Being involved in a car accident, no matter how small, is terrifying. And when the size and consequences of a fender bender results in a “totaled” car, your feeling of dread will undoubtedly grow, especially if you still owe on a vehicle that’s no longer fit for the road. Here is a closer look at what happens when you still owe money on a totaled car.
What determines a totaled car
Sometimes it is obvious that a car is totaled and beyond repair. However, some damage cars incur during an accident can be deceiving. It may not look that bad, but if critical components are harmed and they are too expensive to repair based on the overall worth of the car, your insurance company is going to put your car out to pasture. If repairs are greater than the market value of your vehicle, you’ll need a new ride, according to Jennifer Brozic, writer for Kelley Blue Book.
“They may also declare it a total loss if it would be unsafe to drive even if you fix it. If the insurer totals your car, they will pay you the vehicle’s actual cash value (ACV). The actual cash value is how much it was worth just before the loss,” she adds.
If you are financing your car through a loan and still owe money on the loan when your vehicle is determined a total loss, unfortunately your loan is still valid and needs to be paid in full. Your insurance company will pay your claim and that money should be divided between you and your lender, your lender getting first crack at the reimbursement, according to AllState.com. If the insurance payment isn’t enough to satisfy your loan, you’ll have to come up with the money on your own.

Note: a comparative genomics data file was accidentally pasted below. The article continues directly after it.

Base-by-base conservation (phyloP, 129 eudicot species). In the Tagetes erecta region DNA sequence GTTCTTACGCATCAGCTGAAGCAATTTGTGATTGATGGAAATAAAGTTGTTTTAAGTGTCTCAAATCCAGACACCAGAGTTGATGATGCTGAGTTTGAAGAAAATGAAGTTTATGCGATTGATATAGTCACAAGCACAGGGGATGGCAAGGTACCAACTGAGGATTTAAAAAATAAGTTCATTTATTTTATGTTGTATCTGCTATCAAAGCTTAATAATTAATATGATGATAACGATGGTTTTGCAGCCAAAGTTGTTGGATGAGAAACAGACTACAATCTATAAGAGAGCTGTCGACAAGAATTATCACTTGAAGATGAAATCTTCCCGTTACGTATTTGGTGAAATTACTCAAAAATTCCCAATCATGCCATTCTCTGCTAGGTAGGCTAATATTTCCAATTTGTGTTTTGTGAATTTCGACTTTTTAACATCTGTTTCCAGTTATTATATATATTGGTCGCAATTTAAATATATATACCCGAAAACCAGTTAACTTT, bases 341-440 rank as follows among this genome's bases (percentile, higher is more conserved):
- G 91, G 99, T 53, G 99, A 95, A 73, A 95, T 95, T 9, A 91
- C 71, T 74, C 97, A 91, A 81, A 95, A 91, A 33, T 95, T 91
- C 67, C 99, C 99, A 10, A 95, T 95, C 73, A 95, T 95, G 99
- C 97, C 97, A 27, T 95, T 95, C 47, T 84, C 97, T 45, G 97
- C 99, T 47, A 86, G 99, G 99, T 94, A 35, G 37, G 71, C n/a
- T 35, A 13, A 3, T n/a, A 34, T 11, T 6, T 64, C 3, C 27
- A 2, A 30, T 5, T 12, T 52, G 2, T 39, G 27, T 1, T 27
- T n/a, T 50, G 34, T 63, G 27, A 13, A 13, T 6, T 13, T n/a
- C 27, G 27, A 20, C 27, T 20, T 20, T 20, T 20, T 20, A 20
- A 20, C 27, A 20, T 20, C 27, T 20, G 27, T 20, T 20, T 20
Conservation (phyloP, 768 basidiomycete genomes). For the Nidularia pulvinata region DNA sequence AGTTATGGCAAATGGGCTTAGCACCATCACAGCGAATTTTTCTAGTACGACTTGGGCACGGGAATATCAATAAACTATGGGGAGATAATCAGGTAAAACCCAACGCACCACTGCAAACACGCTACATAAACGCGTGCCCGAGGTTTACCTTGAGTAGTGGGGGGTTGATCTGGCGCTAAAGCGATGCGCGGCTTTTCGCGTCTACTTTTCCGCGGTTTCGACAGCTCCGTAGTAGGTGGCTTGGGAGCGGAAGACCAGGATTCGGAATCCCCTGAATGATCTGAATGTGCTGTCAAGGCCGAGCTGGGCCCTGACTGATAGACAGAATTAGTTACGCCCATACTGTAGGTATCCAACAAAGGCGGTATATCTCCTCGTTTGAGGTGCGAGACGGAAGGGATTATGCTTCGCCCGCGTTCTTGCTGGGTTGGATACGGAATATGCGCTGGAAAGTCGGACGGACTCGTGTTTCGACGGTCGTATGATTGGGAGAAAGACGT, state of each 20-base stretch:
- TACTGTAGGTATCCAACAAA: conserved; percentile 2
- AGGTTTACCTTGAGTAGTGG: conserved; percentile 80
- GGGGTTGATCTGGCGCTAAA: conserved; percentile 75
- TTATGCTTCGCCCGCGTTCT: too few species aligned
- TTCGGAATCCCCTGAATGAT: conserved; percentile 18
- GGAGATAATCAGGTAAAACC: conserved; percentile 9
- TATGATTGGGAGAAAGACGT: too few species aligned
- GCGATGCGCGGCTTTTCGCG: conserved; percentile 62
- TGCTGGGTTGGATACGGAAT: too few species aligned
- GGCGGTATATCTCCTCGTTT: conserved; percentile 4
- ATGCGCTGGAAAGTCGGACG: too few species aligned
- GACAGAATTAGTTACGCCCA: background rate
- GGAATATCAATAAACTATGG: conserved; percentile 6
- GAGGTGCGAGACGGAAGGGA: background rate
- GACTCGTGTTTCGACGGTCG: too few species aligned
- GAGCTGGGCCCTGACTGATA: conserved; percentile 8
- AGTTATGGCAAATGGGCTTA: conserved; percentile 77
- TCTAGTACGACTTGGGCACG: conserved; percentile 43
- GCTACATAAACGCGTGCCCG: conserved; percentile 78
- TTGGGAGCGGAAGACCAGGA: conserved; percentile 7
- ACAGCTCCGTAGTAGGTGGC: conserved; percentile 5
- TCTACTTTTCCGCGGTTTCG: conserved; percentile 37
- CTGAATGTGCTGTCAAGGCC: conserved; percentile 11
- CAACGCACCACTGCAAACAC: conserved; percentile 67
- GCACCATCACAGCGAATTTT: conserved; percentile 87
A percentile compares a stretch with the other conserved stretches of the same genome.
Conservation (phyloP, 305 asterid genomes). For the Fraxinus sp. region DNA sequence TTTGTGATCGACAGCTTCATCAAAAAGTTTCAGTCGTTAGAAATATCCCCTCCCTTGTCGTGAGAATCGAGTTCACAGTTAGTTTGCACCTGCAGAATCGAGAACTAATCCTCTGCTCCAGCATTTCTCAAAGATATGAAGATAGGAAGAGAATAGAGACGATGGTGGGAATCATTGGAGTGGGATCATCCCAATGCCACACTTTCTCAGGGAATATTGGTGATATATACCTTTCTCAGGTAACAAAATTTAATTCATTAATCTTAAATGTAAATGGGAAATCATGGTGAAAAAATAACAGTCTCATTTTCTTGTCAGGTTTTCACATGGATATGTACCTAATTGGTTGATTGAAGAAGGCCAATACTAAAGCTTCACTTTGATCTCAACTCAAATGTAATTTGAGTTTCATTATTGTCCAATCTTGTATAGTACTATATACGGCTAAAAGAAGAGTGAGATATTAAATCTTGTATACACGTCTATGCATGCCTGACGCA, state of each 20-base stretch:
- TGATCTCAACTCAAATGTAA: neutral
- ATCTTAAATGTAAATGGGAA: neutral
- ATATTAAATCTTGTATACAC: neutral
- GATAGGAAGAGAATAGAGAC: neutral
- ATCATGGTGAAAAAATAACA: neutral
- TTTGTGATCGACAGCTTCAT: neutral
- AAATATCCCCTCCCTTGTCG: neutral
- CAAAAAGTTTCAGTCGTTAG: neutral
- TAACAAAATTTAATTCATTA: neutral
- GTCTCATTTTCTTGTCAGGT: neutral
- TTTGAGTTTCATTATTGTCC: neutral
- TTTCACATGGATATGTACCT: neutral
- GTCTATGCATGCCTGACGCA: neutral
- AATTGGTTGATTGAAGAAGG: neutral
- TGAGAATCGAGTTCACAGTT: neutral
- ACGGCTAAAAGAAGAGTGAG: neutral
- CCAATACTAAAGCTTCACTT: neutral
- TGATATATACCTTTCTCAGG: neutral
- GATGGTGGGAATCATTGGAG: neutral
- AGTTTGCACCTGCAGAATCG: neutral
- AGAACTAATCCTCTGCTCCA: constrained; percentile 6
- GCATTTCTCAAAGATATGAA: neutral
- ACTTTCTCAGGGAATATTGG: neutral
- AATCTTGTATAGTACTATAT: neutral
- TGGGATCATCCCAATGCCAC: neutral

“For instance, suppose you owe $15,000 on your car loan, but your vehicle's value has depreciated to $13,000 when it's totaled. If you have collision coverage, your insurer would reimburse you for the actual cash value of your car — in this case, $13,000. You would have to pay your lender that amount, plus the remaining $2,000 out of your own pocket,” reports AllState.com.
The only way you can avoid the out of pocket expense is if you invested in a GAP insurance policy when you financed the car, notes Brozic.
It is a possibility you can keep your totaled car, but it will cost you some money. “Insurers typically auction off totaled cars to car dealers or scrappers for parts. So, if you decide to keep a totaled car, the insurer will deduct the salvage price from your insurance settlement,” according to David Landers, writer for NOLO.com.
If you’re able to have your vehicle repaired, most likely you’ll need to apply for a salvage title, but be warned, this condition makes insurance rates higher. Selling a car with a salvage title is difficult, too, he warns. “Think carefully about whether keeping a totaled car is worth the cost and potential headaches,” he adds.
It can be overwhelming to deal with the consequences of an accident and a totaled car, so don’t hesitate to seek advice from a lawyer who specializes in car accidents, suggests Landers.
By working with your insurance company, lender, and a car accident attorney, you can navigate the remaining time and cost of your loan for your totaled car.
The information in this article was obtained from various sources not associated with Adirondack Bank. While we believe it to be reliable and accurate, we do not warrant the accuracy or reliability of the information. Adirondack Bank is not responsible for, and does not endorse or approve, either implicitly or explicitly, the information provided or the content of any third-party sites that might be hyperlinked from this page. The information is not intended to replace manuals, instructions or information provided by a manufacturer or the advice of a qualified professional, or to affect coverage under any applicable insurance policy. These suggestions are not a complete list of every loss control measure. Adirondack Bank makes no guarantees of results from use of this information.
Source: IMakeNews, Inc.